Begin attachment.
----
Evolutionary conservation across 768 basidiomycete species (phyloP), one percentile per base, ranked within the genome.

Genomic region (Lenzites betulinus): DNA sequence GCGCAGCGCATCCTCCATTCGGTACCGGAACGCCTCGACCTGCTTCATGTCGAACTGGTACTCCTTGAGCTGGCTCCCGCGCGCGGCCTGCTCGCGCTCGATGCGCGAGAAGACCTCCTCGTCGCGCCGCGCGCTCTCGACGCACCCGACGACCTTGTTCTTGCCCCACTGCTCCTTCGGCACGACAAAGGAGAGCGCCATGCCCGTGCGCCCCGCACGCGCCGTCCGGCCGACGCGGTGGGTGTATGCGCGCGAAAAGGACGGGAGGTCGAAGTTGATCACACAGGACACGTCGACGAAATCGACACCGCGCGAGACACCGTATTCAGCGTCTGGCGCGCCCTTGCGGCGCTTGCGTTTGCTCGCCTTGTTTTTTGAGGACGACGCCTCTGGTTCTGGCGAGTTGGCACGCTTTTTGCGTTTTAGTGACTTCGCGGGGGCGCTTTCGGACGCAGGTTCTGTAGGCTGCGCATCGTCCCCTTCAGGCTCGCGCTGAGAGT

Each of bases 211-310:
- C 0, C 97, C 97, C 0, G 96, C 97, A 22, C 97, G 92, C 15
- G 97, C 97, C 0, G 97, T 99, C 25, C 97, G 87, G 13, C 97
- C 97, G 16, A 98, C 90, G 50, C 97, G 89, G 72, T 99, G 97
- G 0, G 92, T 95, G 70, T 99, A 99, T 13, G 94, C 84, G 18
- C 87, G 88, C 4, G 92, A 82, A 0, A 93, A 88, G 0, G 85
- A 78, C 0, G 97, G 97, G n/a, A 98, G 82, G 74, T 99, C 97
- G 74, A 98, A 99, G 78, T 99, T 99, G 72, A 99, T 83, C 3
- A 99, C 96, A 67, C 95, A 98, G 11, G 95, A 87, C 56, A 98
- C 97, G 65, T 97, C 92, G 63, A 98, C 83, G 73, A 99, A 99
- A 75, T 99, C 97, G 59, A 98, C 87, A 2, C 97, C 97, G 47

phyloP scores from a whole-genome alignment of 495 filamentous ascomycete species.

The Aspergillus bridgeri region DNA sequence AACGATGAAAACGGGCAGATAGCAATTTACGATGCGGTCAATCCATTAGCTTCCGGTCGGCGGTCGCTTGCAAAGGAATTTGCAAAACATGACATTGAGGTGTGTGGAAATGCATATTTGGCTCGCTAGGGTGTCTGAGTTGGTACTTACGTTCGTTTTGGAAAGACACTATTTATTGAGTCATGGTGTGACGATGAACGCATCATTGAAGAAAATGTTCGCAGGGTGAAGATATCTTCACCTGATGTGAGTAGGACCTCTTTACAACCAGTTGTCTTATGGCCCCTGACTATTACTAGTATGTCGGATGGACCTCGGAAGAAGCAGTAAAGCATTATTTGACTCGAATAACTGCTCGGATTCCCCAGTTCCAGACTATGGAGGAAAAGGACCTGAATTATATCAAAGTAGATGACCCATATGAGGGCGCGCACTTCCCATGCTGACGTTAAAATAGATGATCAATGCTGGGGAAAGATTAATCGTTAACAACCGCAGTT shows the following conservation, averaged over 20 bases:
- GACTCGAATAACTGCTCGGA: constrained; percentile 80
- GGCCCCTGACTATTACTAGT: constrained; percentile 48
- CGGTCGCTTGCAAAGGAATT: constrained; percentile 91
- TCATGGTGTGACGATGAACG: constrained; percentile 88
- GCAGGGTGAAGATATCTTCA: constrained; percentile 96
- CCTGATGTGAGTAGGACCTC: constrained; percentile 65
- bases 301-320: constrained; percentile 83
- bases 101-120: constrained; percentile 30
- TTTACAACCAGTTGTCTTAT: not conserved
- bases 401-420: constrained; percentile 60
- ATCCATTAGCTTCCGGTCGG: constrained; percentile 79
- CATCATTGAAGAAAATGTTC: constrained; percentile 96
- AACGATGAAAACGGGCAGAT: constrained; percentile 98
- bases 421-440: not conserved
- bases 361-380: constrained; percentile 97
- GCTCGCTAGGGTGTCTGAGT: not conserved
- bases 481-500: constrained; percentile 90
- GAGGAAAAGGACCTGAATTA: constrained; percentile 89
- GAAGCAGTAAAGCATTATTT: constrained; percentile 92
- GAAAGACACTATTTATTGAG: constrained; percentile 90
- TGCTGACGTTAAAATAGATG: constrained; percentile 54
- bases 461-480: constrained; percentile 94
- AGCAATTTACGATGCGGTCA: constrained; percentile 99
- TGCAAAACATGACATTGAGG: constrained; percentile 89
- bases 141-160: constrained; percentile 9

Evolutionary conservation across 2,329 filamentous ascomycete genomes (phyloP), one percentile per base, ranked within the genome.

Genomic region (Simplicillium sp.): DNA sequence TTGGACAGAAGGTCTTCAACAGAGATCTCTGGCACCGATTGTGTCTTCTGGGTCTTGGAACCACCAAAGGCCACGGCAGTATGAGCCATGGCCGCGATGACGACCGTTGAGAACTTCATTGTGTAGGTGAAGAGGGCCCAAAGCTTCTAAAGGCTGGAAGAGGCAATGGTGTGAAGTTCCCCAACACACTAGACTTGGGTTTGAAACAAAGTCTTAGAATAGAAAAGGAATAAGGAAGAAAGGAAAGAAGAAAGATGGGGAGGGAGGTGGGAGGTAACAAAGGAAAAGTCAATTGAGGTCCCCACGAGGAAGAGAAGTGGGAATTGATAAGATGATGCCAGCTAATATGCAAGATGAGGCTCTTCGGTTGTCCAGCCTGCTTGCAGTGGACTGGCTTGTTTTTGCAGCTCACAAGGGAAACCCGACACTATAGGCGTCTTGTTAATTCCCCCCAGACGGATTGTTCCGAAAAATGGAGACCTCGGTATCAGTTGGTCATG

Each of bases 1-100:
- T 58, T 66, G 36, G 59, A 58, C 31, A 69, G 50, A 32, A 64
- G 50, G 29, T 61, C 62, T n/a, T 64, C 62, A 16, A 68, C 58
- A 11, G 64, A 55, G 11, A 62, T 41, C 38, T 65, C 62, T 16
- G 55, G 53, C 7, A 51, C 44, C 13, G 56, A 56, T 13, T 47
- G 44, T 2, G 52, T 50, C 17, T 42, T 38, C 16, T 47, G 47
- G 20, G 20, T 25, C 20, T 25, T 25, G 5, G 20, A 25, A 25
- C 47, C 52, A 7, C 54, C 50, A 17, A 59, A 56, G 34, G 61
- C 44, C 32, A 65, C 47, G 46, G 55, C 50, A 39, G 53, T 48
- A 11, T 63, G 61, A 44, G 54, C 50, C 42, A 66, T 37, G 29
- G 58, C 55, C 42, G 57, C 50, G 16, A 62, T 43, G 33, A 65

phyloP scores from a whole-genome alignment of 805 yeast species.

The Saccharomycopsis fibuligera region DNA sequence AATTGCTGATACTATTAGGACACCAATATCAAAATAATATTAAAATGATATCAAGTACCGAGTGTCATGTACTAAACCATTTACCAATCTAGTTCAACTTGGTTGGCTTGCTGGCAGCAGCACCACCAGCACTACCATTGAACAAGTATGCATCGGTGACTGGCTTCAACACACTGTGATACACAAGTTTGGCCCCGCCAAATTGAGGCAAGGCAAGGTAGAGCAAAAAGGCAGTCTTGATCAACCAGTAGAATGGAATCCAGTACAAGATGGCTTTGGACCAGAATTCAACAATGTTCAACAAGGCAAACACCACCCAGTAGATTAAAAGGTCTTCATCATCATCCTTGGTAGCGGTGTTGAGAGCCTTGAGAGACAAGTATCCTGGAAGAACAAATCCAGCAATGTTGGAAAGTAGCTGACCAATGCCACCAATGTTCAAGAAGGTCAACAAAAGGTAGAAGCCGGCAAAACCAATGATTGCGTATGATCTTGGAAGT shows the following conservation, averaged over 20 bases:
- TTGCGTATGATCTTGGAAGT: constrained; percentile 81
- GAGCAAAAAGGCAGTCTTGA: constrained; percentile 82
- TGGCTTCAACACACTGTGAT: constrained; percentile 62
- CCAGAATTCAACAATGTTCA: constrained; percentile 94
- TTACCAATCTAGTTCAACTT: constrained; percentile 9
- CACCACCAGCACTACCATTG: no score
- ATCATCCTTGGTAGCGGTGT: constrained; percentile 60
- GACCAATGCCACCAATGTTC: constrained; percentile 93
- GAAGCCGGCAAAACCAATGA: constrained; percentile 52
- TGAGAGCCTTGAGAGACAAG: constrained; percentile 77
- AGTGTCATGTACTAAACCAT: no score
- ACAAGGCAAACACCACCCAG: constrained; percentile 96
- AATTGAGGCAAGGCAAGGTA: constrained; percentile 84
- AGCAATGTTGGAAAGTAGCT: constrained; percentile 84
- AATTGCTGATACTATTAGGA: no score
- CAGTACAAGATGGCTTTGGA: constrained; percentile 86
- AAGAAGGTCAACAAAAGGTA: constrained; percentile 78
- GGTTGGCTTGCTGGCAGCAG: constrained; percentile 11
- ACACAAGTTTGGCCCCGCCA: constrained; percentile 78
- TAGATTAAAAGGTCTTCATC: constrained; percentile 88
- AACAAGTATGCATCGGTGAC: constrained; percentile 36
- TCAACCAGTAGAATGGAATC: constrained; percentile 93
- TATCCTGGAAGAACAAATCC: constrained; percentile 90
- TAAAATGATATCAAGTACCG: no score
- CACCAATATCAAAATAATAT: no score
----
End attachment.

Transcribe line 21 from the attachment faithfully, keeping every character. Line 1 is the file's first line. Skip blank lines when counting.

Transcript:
- CCTGATGTGAGTAGGACCTC: constrained; percentile 65